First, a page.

What Does It Mean to "Write from Real Life?"
To me, this form of nonfiction writing is about taking our personal experiences and using them as the raw material for memoir vignettes — I think of them as flash memoir — and for personal essays on universal topics, such as looking for love, dealing with illness and loss, aging, forgiveness, taking risks, etc.
I think of a quote from Flannery O’Connor, which I’ll paraphrase as "anyone who has survived childhood has enough stories to last a lifetime." For those of us who grew up in complicated, (dysfunctional) families, and/or who have experienced numerous times when life did not go according to our plans, there is good news: we survived, we came out the other side, and as writers, we can use that mishegas (craziness) to create compelling stories and interesting essays.
In my own practice, I’ve discovered that by revisiting my childhood and young adulthood, I can appreciate the rich Midwestern Jewish world in which I grew up, can tap into some of the humor I couldn’t see at the time, and can convey that world to readers. By circling back to some of the conflicts of my youth — feeling like an outsider, struggling with my sexual orientation, surviving several illnesses and accidents — from an adult perspective, I can (to some extent) rewrite the script, based on the knowledge that I came out the other side, by finding my communities, claiming my identity as a gay man and as a writer, and by moving on to create a new life.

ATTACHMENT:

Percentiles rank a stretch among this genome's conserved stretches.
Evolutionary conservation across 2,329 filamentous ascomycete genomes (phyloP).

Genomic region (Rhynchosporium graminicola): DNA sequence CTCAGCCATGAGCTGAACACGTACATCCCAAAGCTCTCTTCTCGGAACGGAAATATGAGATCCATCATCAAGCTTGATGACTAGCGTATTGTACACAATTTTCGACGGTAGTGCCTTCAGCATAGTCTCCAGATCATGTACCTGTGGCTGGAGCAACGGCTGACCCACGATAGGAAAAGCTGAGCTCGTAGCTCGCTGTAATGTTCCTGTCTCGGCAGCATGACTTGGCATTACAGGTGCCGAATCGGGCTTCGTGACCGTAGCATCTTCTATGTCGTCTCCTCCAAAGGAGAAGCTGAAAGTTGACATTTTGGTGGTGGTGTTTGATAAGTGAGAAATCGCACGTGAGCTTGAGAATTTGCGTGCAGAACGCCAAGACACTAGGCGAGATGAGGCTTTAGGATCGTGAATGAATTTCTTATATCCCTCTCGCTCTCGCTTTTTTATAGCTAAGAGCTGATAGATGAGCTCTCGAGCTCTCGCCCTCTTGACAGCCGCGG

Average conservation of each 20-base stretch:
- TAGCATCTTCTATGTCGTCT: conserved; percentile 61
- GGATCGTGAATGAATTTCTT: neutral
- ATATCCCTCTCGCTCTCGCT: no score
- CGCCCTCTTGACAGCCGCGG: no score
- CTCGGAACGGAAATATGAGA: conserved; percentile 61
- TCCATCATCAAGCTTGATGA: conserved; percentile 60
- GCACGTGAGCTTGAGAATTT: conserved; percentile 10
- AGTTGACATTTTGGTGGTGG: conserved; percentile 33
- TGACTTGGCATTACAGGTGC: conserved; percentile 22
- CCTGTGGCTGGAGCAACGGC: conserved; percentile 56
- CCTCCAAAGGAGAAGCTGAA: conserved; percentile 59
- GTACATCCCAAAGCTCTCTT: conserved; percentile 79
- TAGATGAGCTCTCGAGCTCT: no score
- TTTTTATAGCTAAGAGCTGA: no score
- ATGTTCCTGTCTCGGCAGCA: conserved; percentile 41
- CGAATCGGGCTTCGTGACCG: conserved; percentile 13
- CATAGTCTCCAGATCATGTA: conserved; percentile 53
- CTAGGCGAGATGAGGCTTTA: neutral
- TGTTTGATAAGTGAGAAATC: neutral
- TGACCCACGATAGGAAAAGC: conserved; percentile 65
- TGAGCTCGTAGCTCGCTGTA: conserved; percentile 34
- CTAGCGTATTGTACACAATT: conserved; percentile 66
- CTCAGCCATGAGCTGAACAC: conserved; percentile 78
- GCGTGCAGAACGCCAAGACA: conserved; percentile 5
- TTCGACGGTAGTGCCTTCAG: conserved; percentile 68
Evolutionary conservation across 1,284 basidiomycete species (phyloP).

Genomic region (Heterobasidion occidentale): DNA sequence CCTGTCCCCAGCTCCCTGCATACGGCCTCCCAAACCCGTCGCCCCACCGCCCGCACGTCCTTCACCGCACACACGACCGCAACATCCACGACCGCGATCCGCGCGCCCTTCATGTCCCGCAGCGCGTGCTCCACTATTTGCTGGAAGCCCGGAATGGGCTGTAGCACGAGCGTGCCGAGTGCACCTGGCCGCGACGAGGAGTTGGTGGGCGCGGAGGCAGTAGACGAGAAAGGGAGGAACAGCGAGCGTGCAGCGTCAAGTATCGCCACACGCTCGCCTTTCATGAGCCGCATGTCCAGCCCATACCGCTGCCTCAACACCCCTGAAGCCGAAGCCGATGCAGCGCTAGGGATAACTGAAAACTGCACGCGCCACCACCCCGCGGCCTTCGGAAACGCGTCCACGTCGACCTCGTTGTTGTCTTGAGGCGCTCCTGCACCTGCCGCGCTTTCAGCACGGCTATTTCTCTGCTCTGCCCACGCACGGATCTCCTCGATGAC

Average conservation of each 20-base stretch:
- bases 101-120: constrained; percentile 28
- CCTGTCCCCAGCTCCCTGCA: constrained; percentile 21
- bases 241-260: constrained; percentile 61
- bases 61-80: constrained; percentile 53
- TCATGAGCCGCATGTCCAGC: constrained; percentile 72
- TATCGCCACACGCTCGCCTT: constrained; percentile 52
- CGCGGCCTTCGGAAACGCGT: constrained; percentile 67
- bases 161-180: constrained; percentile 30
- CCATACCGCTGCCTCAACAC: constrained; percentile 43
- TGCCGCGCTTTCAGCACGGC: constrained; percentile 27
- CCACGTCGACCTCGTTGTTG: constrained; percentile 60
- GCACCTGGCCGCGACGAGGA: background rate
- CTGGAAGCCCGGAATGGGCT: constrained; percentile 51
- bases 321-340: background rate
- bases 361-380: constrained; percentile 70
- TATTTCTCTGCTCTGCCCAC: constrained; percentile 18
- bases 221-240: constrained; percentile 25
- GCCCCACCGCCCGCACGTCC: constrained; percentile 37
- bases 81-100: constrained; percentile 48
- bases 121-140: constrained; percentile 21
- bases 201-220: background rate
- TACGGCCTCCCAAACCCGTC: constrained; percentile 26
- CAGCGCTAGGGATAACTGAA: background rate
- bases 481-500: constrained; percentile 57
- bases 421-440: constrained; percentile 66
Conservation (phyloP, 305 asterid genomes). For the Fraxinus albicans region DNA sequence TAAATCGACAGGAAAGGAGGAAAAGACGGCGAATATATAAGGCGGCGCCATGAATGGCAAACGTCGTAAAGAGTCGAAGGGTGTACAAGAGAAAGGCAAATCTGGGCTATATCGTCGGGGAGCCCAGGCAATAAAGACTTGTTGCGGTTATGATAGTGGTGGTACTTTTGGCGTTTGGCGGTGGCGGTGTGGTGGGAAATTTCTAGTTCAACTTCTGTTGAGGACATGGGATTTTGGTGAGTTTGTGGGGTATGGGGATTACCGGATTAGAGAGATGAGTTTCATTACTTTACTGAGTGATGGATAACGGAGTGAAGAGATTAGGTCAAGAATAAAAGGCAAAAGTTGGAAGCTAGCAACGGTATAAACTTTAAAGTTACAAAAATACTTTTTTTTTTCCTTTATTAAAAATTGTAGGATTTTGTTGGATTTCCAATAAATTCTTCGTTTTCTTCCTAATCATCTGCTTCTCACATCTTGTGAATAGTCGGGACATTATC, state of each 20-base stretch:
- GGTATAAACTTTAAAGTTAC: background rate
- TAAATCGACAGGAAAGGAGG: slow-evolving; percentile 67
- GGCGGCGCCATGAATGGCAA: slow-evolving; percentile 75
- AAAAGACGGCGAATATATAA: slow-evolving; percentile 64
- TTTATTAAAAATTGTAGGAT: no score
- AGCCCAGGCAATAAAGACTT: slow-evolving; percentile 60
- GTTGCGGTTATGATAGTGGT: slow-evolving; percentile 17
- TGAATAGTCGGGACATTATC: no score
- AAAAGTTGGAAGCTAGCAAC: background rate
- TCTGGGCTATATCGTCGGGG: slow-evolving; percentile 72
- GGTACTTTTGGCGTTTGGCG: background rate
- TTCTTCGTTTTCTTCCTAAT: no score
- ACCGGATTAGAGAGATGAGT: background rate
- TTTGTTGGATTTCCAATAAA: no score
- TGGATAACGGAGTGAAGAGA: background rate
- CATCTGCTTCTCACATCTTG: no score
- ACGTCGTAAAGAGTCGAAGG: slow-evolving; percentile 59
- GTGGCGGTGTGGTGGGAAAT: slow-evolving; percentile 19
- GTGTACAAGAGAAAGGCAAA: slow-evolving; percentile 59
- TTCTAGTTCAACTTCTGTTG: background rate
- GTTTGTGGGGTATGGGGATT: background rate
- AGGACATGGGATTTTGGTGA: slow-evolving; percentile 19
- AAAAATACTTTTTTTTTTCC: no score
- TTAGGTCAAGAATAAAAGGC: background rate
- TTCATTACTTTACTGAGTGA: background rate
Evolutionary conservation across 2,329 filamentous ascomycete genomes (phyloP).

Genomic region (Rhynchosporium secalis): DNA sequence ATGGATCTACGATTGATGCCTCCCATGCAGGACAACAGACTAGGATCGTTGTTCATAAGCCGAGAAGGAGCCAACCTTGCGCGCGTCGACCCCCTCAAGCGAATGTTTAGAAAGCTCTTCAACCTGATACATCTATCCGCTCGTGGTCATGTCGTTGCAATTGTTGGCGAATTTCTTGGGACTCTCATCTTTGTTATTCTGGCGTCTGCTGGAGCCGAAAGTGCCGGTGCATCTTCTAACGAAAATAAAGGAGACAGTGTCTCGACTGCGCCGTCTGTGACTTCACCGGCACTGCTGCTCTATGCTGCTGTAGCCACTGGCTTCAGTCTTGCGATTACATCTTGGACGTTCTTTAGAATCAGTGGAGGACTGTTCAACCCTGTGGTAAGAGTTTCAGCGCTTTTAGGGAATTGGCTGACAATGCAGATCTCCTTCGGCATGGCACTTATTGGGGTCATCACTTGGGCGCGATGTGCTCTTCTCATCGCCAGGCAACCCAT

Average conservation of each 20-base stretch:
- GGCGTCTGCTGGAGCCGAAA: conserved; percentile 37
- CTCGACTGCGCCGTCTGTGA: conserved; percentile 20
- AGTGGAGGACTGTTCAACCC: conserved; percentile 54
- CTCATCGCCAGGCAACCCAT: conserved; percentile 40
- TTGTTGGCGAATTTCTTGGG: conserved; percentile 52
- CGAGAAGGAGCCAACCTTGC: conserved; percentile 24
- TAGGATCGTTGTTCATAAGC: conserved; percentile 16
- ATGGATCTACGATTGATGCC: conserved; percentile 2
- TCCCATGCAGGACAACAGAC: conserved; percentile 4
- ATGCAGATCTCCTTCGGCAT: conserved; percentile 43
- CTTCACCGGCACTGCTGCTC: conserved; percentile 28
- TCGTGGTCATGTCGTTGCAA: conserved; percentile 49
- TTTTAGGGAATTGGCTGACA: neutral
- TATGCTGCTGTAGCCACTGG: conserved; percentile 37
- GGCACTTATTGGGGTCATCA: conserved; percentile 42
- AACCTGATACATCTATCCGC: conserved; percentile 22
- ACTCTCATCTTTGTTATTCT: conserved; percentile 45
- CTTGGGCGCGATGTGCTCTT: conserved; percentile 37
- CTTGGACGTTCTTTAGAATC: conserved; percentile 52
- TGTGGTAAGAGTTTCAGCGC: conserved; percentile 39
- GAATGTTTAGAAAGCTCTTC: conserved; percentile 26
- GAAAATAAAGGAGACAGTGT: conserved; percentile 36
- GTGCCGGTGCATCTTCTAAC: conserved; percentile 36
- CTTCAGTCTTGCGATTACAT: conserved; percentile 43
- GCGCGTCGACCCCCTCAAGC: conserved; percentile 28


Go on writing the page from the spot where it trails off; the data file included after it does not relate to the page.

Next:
In writing about our real lives, we learn from each other’s adventures, mistakes, and hard-won wisdom. As the writer Vivian Gornick explains, in memoir, “It’s the movement toward wisdom that counts.”
Another facet of personal writing, and of writing in general, I think, is about paying attention. Sometimes, if I’m open to what is happening around me, I’ll find "real life" material right in front of me. For example, I was on a visit back to my hometown of Cleveland several years ago and went to a festival in Slavic Village, the old Polish neighborhood where my grandfather had his drugstore, which was open every day for 50 years. I met a friend who lived nearby and we happened upon a pierogi-eating contest — a slice of Cleveland culture I wouldn’t typically find in Boston.
There was a scene, a story, a taste of the world I come from placed before me; all I had to do was take notes. From that tableau, I wrote a short piece for a Cleveland-based magazine, and recorded it for their local NPR station. Check it out here!
Judah Leblang is a Boston-based writer, teacher and storyteller. His radio essays have appeared on almost 200 NPR and ABC-network stations around the US, and on several college and community radio stations. His column, "Life in the Slow Lane," appears regularly in Bay Windows, a Boston-area newspaper. The second edition of his memoir, "Finding My Place: One Man's Journey from Cleveland to Boston and Beyond," was published in 2013.See other articles by Judah Leblang